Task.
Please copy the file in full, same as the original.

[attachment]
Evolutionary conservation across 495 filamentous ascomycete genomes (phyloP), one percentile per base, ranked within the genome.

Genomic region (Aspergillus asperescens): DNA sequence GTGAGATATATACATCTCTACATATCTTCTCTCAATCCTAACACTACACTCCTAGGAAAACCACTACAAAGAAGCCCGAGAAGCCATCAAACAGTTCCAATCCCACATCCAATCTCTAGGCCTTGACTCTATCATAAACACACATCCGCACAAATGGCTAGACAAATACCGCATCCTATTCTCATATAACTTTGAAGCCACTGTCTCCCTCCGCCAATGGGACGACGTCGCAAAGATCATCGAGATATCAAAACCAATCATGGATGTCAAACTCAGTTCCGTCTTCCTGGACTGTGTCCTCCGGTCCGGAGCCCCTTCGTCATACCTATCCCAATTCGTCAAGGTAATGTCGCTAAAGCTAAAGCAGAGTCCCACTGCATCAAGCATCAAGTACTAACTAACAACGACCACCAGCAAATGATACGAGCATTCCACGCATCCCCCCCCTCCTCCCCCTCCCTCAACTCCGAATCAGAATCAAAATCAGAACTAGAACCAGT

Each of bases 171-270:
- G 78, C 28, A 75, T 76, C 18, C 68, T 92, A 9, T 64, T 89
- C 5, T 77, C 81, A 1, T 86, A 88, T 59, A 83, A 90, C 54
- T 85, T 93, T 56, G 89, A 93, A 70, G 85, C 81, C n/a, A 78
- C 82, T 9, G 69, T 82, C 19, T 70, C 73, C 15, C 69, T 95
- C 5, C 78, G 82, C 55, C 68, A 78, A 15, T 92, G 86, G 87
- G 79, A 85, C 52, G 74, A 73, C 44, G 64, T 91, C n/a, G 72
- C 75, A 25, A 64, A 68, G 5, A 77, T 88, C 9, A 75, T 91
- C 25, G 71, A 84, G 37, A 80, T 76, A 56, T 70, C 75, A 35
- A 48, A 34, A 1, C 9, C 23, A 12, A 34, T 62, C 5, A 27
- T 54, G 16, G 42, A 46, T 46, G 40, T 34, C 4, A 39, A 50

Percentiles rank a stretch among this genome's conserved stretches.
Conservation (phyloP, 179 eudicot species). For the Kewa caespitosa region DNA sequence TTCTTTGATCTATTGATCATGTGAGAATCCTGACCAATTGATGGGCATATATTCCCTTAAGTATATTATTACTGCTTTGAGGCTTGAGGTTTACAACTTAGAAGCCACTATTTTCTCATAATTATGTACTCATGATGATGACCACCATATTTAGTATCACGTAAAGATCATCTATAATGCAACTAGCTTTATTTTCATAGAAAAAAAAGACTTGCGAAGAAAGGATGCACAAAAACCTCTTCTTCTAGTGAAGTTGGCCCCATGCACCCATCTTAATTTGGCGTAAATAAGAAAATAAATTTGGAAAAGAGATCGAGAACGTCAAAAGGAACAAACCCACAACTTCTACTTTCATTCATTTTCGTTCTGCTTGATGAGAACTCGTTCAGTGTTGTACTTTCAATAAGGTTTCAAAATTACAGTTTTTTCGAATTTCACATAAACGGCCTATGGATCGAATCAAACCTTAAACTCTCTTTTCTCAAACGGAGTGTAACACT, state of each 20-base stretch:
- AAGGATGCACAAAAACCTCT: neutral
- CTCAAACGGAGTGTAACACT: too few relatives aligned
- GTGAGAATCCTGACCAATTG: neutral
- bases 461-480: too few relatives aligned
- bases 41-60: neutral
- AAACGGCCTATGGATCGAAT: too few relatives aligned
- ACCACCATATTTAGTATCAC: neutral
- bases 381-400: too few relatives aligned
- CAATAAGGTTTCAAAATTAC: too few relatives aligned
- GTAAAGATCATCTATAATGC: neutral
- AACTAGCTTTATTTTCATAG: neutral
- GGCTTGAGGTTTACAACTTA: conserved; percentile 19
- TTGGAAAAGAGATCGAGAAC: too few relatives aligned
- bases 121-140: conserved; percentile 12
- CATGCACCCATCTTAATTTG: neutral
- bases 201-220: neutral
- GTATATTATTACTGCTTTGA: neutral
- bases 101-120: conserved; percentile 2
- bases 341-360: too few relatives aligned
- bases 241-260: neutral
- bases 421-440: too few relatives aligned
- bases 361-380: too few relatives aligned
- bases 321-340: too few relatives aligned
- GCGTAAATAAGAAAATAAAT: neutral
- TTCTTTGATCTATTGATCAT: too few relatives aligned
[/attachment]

Evolutionary conservation across 495 filamentous ascomycete genomes (phyloP), one percentile per base, ranked within the genome.

Genomic region (Aspergillus asperescens): DNA sequence GTGAGATATATACATCTCTACATATCTTCTCTCAATCCTAACACTACACTCCTAGGAAAACCACTACAAAGAAGCCCGAGAAGCCATCAAACAGTTCCAATCCCACATCCAATCTCTAGGCCTTGACTCTATCATAAACACACATCCGCACAAATGGCTAGACAAATACCGCATCCTATTCTCATATAACTTTGAAGCCACTGTCTCCCTCCGCCAATGGGACGACGTCGCAAAGATCATCGAGATATCAAAACCAATCATGGATGTCAAACTCAGTTCCGTCTTCCTGGACTGTGTCCTCCGGTCCGGAGCCCCTTCGTCATACCTATCCCAATTCGTCAAGGTAATGTCGCTAAAGCTAAAGCAGAGTCCCACTGCATCAAGCATCAAGTACTAACTAACAACGACCACCAGCAAATGATACGAGCATTCCACGCATCCCCCCCCTCCTCCCCCTCCCTCAACTCCGAATCAGAATCAAAATCAGAACTAGAACCAGT

Each of bases 171-270:
- G 78, C 28, A 75, T 76, C 18, C 68, T 92, A 9, T 64, T 89
- C 5, T 77, C 81, A 1, T 86, A 88, T 59, A 83, A 90, C 54
- T 85, T 93, T 56, G 89, A 93, A 70, G 85, C 81, C n/a, A 78
- C 82, T 9, G 69, T 82, C 19, T 70, C 73, C 15, C 69, T 95
- C 5, C 78, G 82, C 55, C 68, A 78, A 15, T 92, G 86, G 87
- G 79, A 85, C 52, G 74, A 73, C 44, G 64, T 91, C n/a, G 72
- C 75, A 25, A 64, A 68, G 5, A 77, T 88, C 9, A 75, T 91
- C 25, G 71, A 84, G 37, A 80, T 76, A 56, T 70, C 75, A 35
- A 48, A 34, A 1, C 9, C 23, A 12, A 34, T 62, C 5, A 27
- T 54, G 16, G 42, A 46, T 46, G 40, T 34, C 4, A 39, A 50

Percentiles rank a stretch among this genome's conserved stretches.
Conservation (phyloP, 179 eudicot species). For the Kewa caespitosa region DNA sequence TTCTTTGATCTATTGATCATGTGAGAATCCTGACCAATTGATGGGCATATATTCCCTTAAGTATATTATTACTGCTTTGAGGCTTGAGGTTTACAACTTAGAAGCCACTATTTTCTCATAATTATGTACTCATGATGATGACCACCATATTTAGTATCACGTAAAGATCATCTATAATGCAACTAGCTTTATTTTCATAGAAAAAAAAGACTTGCGAAGAAAGGATGCACAAAAACCTCTTCTTCTAGTGAAGTTGGCCCCATGCACCCATCTTAATTTGGCGTAAATAAGAAAATAAATTTGGAAAAGAGATCGAGAACGTCAAAAGGAACAAACCCACAACTTCTACTTTCATTCATTTTCGTTCTGCTTGATGAGAACTCGTTCAGTGTTGTACTTTCAATAAGGTTTCAAAATTACAGTTTTTTCGAATTTCACATAAACGGCCTATGGATCGAATCAAACCTTAAACTCTCTTTTCTCAAACGGAGTGTAACACT, state of each 20-base stretch:
- AAGGATGCACAAAAACCTCT: neutral
- CTCAAACGGAGTGTAACACT: too few relatives aligned
- GTGAGAATCCTGACCAATTG: neutral
- bases 461-480: too few relatives aligned
- bases 41-60: neutral
- AAACGGCCTATGGATCGAAT: too few relatives aligned
- ACCACCATATTTAGTATCAC: neutral
- bases 381-400: too few relatives aligned
- CAATAAGGTTTCAAAATTAC: too few relatives aligned
- GTAAAGATCATCTATAATGC: neutral
- AACTAGCTTTATTTTCATAG: neutral
- GGCTTGAGGTTTACAACTTA: conserved; percentile 19
- TTGGAAAAGAGATCGAGAAC: too few relatives aligned
- bases 121-140: conserved; percentile 12
- CATGCACCCATCTTAATTTG: neutral
- bases 201-220: neutral
- GTATATTATTACTGCTTTGA: neutral
- bases 101-120: conserved; percentile 2
- bases 341-360: too few relatives aligned
- bases 241-260: neutral
- bases 421-440: too few relatives aligned
- bases 361-380: too few relatives aligned
- bases 321-340: too few relatives aligned
- GCGTAAATAAGAAAATAAAT: neutral
- TTCTTTGATCTATTGATCAT: too few relatives aligned